When putting your menu together, you should make sure that it represents the best of your restaurant, and take special care not to misrepresent any dishes on your menu. If you provide photos of your dishes, they should look as close to the real life dish as possible. Makes sure that all your claims about portion sizes, ingredients, style of cooking or ingredients are accurate. Make sure you list any common allergens such as shellfish and nuts.

Take the time to proofread and edit for clarity. Ask a coworker to take a look at it for any errors. Not only do you want to look out for spelling mistakes, pricing errors should also be watched for. Make sure that you take your time in getting the final draft to the printer and

 

Menu Designs

There are plenty of free menu templates on this page to help you get started. Any of our menu design templates may be the right one for you, so please feel free to download them all. But what is a template without its content? The templates can give you some great examples and ideas for your menu. When it comes down to design, don’t skimp on the final product. Your menu should be cleanly organized and professional. It should be something that you’re proud to show every food critic or Yelp reviewer that walks through your front door.

 

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You may want to hire professionals for portions of your menu design. For example, if you plan to have photos of each dish, hiring a photographer can help get the lighting just right to be printed on your menu. If you can’t take photos that accurately represent your dish, it is better to just leave spaces white or blank. Don’t ruin your menu with poor images.  If you want your menus to last more than a few days, you may want to laminate them. This is ideal for a restaurant that doesn’t change their menu often, or serves a lot of families with children. Lamination will make your menus durable. If you offer a kids meal that is separate from the adult menu, it will save you a lot of money to laminate it.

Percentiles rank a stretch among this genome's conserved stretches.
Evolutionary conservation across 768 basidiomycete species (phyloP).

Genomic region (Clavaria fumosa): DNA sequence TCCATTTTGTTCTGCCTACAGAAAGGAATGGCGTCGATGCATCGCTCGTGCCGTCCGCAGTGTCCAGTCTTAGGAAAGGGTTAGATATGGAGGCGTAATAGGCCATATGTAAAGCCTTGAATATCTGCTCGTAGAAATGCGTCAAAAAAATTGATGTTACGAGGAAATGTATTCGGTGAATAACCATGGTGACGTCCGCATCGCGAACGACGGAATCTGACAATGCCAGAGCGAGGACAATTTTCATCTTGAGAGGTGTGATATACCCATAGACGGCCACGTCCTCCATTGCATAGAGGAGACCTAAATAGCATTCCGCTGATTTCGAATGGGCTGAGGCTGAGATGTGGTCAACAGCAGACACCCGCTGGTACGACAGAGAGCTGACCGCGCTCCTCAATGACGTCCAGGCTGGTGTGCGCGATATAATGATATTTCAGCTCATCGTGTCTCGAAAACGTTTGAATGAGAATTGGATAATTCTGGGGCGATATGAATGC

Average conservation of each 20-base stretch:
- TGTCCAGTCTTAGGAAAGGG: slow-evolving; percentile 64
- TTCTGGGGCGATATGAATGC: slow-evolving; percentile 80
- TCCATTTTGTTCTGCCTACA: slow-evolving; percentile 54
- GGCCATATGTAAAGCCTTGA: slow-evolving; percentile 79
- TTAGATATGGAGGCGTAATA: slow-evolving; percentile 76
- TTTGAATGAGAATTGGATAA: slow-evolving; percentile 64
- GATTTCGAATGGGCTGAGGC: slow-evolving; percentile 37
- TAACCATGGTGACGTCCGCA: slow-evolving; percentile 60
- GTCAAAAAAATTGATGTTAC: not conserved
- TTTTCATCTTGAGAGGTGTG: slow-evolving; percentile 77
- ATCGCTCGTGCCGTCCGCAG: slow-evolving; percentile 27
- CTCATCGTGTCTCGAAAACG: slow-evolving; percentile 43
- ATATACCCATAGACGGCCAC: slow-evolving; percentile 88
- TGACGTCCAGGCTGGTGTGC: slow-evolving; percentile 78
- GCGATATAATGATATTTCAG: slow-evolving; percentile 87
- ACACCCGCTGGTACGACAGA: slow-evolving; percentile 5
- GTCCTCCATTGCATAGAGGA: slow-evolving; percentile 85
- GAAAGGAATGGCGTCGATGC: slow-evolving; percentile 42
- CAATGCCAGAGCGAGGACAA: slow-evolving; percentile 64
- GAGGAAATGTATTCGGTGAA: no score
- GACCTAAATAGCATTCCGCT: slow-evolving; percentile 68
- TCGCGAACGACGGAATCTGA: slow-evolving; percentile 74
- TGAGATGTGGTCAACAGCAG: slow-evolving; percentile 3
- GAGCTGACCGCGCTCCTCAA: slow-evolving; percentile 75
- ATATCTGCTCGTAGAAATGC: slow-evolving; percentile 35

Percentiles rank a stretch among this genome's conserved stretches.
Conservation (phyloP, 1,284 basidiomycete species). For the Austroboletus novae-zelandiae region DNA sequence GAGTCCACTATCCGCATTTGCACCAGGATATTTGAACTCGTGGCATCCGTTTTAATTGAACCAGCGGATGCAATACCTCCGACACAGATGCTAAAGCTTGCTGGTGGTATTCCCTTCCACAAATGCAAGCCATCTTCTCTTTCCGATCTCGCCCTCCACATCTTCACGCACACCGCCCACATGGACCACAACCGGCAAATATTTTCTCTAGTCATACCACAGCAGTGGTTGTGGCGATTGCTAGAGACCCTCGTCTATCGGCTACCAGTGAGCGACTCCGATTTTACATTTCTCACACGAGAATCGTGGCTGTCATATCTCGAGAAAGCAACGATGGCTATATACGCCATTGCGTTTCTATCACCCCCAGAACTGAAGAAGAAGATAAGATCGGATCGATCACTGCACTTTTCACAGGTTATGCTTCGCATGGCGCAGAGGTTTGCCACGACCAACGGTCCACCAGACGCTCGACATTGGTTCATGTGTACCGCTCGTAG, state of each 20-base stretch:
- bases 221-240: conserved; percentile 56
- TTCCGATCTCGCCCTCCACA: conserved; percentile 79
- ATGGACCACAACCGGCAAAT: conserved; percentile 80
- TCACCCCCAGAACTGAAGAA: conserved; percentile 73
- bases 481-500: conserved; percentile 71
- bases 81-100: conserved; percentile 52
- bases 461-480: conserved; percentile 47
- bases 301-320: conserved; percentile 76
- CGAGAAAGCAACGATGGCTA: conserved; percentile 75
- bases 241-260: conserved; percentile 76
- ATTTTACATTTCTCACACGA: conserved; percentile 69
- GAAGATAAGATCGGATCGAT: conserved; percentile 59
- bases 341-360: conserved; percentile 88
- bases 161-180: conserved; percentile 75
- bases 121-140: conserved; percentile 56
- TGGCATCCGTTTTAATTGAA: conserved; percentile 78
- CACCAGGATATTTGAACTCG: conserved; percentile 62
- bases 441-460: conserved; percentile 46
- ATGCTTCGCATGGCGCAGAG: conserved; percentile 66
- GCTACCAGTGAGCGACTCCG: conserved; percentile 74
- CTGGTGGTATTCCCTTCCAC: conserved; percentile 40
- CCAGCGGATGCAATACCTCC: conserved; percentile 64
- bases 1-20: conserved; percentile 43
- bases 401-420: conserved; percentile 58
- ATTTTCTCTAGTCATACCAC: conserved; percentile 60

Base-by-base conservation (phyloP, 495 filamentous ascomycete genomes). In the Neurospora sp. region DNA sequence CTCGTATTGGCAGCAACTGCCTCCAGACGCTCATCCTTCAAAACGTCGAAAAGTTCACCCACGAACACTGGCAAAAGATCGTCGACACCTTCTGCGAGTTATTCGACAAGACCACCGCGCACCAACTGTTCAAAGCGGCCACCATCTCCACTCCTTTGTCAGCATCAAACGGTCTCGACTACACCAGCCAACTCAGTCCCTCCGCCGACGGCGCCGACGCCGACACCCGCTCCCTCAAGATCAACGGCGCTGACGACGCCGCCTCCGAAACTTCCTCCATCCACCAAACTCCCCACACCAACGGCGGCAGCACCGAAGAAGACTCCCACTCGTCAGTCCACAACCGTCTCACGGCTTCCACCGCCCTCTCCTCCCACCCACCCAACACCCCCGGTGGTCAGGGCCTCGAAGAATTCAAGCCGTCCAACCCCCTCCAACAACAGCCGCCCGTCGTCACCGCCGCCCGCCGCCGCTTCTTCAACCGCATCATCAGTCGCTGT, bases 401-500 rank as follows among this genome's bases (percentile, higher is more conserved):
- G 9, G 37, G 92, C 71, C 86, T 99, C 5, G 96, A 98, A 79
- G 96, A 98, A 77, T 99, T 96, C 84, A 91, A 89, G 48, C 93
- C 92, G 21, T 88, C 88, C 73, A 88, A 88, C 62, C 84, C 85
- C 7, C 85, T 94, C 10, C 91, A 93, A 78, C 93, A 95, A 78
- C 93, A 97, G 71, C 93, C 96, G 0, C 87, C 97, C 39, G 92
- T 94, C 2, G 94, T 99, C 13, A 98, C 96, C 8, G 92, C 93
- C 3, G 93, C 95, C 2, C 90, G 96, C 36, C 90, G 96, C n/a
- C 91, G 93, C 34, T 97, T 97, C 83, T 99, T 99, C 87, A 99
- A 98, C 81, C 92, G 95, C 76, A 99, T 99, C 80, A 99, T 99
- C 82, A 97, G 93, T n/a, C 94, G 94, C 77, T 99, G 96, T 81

How Should a Takeout Menu Design Be Formatted?

Many restaurateurs have a different menu style for people who order take-out food. Changing design isn’t always necessary, however, you may want to add some space for bells and whistles that come alone with your takeout menu.  In terms of printing costs and turnaround, it will be most cost-effective for your takeout menu to stay as close to the dine-in format as possible. When you take your menu to the printer, it will typically be a digital file. You should have a file for the dine-in version as well as the takeout version of your menu.

Here are some menu design considerations for take-outs:

  • Have you left space to add coupons? If you add coupons, the best area to place them would be on the right hand side of the page as it faces you. Studies show that’s where the eye is draw when surveying a piece of paper. When you add coupons, the length of the paper will be increased to accommodate them
  • Place higher priced dishes and specials strategically on the menu. It doesn’t matter if your menu is bi-fold or tri-fold, you will need to make sure that your specials and your most lavish dishes are given proper consideration. Specials should be placed on the same page as the coupons, while your pricier dishes should be displayed at the top of the entrée list. Consider highlighting them further by labeling them “Chef’s pick” or something similar.
  • When making your takeout menu, keep folds in mind. For many restaurants, a takeout menu is also used for direct mailing to local residences. With this in mind, you should make sure that the free menu template you choose for your takeout or delivery orders can be considered standardized for mail. Usually, a trifold template will be used for takeout and delivery menus.